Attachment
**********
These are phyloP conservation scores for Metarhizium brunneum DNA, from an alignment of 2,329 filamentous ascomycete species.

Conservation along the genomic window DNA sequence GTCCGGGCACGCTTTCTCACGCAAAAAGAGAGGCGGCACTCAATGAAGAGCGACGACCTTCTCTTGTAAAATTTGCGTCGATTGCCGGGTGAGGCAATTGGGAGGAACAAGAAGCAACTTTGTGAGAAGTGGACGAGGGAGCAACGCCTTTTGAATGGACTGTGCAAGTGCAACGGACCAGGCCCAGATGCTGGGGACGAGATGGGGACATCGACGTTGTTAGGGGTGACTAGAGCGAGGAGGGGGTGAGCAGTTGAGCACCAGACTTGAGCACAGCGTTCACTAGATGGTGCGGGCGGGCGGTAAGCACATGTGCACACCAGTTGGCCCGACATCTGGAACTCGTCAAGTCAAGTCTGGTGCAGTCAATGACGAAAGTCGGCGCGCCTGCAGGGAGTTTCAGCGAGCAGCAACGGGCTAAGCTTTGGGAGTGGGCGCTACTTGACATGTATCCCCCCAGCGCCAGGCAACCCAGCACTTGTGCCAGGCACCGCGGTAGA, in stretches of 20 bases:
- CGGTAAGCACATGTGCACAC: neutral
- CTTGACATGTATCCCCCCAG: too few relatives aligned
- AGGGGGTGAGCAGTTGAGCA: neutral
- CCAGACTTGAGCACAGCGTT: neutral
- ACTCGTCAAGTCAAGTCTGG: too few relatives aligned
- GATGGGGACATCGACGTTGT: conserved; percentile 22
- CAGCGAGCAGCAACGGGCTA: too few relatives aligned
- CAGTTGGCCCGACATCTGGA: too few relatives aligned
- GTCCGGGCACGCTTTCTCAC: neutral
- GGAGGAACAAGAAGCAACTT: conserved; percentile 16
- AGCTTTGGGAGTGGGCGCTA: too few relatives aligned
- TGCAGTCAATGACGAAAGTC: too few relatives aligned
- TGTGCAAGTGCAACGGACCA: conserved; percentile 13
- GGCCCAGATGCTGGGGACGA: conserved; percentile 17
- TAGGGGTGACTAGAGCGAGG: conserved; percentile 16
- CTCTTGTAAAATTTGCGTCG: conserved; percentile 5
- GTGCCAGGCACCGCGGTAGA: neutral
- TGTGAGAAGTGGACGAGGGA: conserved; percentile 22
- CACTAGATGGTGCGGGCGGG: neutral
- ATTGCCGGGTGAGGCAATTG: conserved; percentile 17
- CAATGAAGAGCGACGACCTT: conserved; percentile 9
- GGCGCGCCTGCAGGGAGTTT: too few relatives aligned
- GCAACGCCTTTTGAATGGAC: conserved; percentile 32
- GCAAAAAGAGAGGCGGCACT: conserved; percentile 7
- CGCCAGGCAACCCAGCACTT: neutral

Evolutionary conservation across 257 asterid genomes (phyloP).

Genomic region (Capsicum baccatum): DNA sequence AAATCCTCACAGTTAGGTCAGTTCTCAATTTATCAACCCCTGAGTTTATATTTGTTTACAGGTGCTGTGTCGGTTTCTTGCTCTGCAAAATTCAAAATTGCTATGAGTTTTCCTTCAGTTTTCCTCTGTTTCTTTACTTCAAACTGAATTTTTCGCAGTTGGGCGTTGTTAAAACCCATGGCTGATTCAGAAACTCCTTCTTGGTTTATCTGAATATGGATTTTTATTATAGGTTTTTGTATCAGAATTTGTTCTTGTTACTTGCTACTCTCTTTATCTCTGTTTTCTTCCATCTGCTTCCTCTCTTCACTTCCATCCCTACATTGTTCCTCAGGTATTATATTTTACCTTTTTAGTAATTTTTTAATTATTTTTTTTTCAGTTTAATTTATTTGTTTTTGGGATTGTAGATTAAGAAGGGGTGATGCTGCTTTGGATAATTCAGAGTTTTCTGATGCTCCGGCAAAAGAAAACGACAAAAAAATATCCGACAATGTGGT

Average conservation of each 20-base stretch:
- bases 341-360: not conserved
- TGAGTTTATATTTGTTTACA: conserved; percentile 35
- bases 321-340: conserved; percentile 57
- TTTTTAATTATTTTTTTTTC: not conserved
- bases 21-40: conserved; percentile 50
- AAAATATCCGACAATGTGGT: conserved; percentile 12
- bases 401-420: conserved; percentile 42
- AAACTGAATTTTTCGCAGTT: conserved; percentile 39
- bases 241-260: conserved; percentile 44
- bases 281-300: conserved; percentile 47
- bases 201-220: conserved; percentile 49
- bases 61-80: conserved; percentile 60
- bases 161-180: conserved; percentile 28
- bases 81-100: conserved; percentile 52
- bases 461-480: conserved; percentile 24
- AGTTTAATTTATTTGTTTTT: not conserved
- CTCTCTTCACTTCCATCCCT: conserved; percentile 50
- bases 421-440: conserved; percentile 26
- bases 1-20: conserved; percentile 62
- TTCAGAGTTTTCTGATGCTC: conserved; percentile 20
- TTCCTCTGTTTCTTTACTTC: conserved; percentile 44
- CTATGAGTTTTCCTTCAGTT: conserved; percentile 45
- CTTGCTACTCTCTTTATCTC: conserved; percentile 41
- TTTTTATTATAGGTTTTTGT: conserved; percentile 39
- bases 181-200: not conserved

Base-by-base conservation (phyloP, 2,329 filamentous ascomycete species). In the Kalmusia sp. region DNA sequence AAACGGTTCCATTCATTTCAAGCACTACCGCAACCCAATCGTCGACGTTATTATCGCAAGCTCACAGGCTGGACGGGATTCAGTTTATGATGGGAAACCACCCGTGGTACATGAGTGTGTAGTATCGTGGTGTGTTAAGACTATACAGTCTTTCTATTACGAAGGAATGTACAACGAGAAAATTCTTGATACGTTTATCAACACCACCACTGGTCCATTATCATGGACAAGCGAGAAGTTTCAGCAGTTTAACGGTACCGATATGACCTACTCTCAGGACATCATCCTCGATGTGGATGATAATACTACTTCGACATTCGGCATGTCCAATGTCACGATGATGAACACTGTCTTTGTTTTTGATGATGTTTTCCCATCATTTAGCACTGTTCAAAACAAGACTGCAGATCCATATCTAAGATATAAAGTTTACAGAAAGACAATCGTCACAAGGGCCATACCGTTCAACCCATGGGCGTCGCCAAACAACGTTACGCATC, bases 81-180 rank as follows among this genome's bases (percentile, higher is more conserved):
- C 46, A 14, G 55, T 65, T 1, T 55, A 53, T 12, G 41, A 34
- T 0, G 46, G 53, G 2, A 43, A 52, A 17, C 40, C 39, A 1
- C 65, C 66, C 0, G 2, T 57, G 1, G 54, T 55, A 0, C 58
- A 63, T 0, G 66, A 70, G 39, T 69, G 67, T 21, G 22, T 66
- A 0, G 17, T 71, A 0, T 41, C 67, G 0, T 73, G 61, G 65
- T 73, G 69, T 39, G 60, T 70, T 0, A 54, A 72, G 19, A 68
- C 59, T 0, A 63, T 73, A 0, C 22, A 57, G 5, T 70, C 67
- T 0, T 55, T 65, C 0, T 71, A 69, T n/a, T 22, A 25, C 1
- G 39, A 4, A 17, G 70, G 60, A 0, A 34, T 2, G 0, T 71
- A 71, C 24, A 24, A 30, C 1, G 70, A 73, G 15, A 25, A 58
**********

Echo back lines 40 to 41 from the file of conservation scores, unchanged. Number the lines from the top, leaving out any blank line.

- bases 281-300: conserved; percentile 47
- bases 201-220: conserved; percentile 49